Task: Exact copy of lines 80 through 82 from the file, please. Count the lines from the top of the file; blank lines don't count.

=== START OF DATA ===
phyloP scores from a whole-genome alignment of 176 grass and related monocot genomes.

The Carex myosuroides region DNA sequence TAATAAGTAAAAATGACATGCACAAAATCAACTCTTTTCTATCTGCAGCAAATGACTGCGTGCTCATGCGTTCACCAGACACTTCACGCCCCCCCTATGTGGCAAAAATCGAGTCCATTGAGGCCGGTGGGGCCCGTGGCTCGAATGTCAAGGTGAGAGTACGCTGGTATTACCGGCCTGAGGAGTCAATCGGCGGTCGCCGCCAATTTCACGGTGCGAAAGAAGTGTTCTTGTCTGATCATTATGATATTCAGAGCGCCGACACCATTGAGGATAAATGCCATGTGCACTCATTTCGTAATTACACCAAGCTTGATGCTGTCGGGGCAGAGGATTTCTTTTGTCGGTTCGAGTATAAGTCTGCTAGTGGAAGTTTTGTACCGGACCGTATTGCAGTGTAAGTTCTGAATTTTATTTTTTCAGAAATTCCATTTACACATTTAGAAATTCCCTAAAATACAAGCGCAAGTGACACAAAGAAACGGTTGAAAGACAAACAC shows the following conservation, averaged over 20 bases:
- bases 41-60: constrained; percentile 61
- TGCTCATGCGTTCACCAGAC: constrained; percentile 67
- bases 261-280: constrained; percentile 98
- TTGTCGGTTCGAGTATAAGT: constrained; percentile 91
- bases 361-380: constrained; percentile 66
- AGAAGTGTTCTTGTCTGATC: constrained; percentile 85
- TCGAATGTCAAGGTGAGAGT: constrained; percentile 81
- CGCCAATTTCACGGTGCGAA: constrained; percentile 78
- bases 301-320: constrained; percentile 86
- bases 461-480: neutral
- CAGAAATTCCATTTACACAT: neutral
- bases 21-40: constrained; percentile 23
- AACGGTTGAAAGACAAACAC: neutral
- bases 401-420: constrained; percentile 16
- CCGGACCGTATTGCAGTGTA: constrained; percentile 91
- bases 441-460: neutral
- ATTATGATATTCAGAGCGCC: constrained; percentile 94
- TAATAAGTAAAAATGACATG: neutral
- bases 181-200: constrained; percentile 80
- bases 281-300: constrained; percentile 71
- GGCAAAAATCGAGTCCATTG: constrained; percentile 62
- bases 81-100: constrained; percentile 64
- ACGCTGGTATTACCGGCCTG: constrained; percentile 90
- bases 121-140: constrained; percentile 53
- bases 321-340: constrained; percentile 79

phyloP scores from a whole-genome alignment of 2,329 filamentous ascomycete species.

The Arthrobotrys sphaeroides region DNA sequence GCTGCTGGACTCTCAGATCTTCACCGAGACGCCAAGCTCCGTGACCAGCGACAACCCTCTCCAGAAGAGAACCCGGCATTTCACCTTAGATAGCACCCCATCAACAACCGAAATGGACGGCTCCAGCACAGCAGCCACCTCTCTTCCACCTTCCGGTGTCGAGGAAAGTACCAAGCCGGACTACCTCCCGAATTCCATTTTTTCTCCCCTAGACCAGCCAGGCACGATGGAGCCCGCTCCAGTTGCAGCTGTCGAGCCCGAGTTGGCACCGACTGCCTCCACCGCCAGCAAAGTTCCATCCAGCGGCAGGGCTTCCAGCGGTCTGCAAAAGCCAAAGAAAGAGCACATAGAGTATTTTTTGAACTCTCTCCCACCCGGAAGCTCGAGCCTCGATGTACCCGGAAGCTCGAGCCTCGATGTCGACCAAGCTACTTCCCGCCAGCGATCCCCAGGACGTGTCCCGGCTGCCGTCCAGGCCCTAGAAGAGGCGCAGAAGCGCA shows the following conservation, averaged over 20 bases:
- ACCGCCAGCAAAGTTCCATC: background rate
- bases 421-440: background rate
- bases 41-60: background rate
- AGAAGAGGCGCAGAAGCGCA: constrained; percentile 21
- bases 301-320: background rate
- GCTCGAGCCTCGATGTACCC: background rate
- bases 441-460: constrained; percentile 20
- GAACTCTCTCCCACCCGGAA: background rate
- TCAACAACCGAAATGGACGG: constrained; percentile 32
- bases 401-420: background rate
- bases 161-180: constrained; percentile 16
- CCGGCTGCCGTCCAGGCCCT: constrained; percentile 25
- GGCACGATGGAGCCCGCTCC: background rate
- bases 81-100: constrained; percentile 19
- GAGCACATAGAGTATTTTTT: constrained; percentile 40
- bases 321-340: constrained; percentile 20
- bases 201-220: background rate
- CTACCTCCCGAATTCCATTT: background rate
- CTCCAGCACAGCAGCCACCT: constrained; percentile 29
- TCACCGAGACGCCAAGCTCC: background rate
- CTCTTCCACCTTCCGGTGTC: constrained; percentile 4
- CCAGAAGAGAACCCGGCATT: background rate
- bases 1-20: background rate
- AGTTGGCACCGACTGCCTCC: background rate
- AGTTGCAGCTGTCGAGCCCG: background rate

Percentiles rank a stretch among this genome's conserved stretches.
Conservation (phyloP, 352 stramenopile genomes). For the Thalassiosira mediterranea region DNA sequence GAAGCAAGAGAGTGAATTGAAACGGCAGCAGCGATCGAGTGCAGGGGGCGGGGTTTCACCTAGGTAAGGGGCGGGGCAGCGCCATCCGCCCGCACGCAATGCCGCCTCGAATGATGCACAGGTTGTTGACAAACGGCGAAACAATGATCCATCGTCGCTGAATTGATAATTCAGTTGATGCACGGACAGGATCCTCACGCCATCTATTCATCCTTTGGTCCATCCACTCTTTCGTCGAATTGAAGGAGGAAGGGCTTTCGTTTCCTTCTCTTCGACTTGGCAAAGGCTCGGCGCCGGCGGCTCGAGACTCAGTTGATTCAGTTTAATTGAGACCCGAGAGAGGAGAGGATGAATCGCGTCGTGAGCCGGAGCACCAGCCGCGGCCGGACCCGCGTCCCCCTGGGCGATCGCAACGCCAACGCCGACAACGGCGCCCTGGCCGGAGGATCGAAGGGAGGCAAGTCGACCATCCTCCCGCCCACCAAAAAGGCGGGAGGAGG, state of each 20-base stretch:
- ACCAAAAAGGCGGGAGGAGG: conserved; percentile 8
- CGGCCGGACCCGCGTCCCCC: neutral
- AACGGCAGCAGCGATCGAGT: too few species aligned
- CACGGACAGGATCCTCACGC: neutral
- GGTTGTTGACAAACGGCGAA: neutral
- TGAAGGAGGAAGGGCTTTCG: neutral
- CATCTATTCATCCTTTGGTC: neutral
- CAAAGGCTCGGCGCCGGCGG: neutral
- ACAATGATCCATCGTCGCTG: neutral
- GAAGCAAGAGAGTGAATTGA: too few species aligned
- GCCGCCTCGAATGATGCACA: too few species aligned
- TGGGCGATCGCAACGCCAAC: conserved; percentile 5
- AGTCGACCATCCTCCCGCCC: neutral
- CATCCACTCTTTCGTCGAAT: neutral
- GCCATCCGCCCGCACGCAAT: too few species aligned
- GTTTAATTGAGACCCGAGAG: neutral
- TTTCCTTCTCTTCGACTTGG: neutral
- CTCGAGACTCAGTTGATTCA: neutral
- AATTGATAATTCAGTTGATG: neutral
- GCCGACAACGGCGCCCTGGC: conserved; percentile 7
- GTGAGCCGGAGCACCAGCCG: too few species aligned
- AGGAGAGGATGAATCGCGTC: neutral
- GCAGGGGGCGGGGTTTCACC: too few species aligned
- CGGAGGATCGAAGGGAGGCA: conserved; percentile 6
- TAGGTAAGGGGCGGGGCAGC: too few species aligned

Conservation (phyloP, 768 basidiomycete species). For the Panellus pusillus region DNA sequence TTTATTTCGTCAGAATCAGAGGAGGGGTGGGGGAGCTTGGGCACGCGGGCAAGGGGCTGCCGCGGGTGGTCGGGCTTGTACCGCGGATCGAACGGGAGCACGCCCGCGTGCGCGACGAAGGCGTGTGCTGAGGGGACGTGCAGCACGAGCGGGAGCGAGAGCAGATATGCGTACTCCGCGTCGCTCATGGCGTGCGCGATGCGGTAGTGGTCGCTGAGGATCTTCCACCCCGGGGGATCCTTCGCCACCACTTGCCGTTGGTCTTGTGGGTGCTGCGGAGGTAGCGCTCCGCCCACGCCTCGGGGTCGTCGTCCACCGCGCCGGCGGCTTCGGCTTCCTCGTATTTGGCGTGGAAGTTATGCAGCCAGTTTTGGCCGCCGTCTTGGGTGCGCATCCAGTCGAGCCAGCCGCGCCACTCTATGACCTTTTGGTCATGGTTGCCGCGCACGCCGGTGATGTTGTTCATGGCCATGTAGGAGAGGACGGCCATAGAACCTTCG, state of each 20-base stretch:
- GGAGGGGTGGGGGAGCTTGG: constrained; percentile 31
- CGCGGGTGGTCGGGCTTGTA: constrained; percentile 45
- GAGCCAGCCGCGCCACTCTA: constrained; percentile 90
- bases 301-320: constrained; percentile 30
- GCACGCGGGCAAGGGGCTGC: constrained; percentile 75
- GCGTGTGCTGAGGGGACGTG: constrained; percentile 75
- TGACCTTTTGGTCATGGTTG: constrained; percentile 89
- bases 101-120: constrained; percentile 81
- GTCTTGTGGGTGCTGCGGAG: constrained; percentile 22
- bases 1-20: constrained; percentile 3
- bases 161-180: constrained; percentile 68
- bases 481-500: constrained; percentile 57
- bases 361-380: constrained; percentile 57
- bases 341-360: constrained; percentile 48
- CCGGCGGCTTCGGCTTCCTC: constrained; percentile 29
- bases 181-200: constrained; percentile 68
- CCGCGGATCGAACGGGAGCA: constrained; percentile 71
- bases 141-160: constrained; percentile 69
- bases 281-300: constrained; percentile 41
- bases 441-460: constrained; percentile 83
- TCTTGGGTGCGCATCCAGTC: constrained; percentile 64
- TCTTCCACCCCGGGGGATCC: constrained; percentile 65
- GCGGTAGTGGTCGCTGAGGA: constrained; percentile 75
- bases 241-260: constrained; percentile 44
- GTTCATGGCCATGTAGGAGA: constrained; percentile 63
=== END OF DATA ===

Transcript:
- CGGAGGATCGAAGGGAGGCA: conserved; percentile 6
- TAGGTAAGGGGCGGGGCAGC: too few species aligned

Conservation (phyloP, 768 basidiomycete species). For the Panellus pusillus region DNA sequence TTTATTTCGTCAGAATCAGAGGAGGGGTGGGGGAGCTTGGGCACGCGGGCAAGGGGCTGCCGCGGGTGGTCGGGCTTGTACCGCGGATCGAACGGGAGCACGCCCGCGTGCGCGACGAAGGCGTGTGCTGAGGGGACGTGCAGCACGAGCGGGAGCGAGAGCAGATATGCGTACTCCGCGTCGCTCATGGCGTGCGCGATGCGGTAGTGGTCGCTGAGGATCTTCCACCCCGGGGGATCCTTCGCCACCACTTGCCGTTGGTCTTGTGGGTGCTGCGGAGGTAGCGCTCCGCCCACGCCTCGGGGTCGTCGTCCACCGCGCCGGCGGCTTCGGCTTCCTCGTATTTGGCGTGGAAGTTATGCAGCCAGTTTTGGCCGCCGTCTTGGGTGCGCATCCAGTCGAGCCAGCCGCGCCACTCTATGACCTTTTGGTCATGGTTGCCGCGCACGCCGGTGATGTTGTTCATGGCCATGTAGGAGAGGACGGCCATAGAACCTTCG, state of each 20-base stretch: